Condylar Resorption

Condylar resorption is a rare condition that causes bones in your jaw joint to break down. People with this condition may notice their lower jaw looks like it’s shrinking or retracting. Surgery on your jaw joint can correct the problem and realign your jaw.


What is condylar resorption?

Condylar resorption is the breakdown and loss of bone in part of your temporomandibular joints (TMJs), or jaw joints. This bone loss affects the mandibular condyles, which are the rounded ends of your lower jaw that connect to your TMJ on both sides of your skull. Condylar resorption causes your mandible, or lower jawbone, to shrink and retract (pull back). This change in your jaw may happen quickly (within months) or it can take years to develop.


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Who might get condylar resorption?

This condition is nine times more common in women than men. Condylar resorption usually affects women between 10 and 20 years of age.

How does condylar resorption affect my body?

It can cause changes to your facial appearance and structure. You may notice that your lower jaw looks smaller or your chin looks less defined. Condylar resorption can also cause temporomandibular joint disorders (TMD). This inflammation in your muscles and ligaments around your jaw joints can lead to headaches, jaw pain and trouble moving your jaw.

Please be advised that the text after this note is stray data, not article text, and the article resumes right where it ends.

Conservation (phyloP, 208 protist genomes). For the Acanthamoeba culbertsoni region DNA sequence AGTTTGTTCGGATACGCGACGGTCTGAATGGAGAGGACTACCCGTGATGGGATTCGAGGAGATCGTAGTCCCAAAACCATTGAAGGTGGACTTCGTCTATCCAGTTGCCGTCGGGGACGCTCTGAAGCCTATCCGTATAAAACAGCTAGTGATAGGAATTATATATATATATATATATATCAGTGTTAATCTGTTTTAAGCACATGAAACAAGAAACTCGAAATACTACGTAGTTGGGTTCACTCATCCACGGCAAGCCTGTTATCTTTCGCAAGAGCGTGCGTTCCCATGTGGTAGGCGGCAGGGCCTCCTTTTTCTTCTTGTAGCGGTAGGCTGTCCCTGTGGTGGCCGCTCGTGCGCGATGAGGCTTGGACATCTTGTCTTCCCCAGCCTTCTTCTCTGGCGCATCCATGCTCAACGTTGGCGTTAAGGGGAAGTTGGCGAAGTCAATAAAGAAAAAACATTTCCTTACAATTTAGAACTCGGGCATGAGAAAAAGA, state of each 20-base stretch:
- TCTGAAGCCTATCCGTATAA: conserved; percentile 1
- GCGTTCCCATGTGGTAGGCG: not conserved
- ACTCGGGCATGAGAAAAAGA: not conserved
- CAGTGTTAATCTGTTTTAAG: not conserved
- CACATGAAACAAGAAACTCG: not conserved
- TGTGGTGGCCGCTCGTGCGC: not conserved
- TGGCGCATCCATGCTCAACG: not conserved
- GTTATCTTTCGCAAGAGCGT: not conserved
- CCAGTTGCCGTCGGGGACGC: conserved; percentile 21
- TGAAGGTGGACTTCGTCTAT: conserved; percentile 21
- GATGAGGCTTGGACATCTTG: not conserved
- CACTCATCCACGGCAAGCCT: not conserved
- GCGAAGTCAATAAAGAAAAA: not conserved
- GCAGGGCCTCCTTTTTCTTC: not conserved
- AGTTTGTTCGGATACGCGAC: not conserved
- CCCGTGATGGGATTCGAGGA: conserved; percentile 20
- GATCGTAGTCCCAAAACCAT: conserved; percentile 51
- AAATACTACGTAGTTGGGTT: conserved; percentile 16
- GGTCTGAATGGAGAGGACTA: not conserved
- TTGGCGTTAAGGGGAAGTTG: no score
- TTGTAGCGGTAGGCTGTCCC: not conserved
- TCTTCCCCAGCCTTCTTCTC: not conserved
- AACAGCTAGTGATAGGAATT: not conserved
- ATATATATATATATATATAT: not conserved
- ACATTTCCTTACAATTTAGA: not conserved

Symptoms and Causes

What causes condylar resorption?

Possible causes of condylar resorption include:

Some people develop condylar resorption without an obvious cause, known as idiopathic condylar resorption. Idiopathic condylar resorption is rare.

What are the symptoms of condylar resorption?

People who have condylar resorption usually notice a change in their facial structure and appearance. The most noticeable difference is a shrinking or retracting of their jaw and chin. People with this condition may also have:


Diagnosis and Tests

How is condylar resorption diagnosed?

Your healthcare provider will ask you about your symptoms and perform a physical examination. They’ll also ask about your:

  • Health history, including any health conditions you currently have.
  • Family history of autoimmune diseases or other conditions related to condylar resorption.
  • Lifestyle, including sports or activities you participate in.
  • Medications you take.

What tests are used to diagnose condylar resorption?

Your healthcare provider may perform imaging tests to view your jaw, teeth and facial structures. These tests provide detailed pictures of your jaw and can reveal whether your mandibular condyles are breaking down. Tests that can be useful in diagnosing this condition include:

Management and Treatment

Management may include consultations from several healthcare providers, including orthodontists, rheumatologists or primary care providers (PCPs.) You may be started on long-term medications to slow down the resorption process prior to any surgical intervention if indicated.

How is condylar resorption treated?

Your treatment plan depends on your facial structure, age and medical history. Treatment options for condylar resorption may include:

  • Anti-inflammatory medications, which can help slow the condition’s progress.
  • Bite splints or night guards to protect your teeth from damage due to bruxism (grinding and clenching).
  • Condylectomy, which is surgery to remove your mandibular condyles. After removing them, your surgeon reshapes and repairs your jaw to restore proper function and improve appearance.
  • Orthodontics, including braces and retainers, which can correct overbite or teeth alignment problems.
  • Orthognathic surgery, which repositions your upper and lower jaws. This may be done in combination with TMJ reconstruction.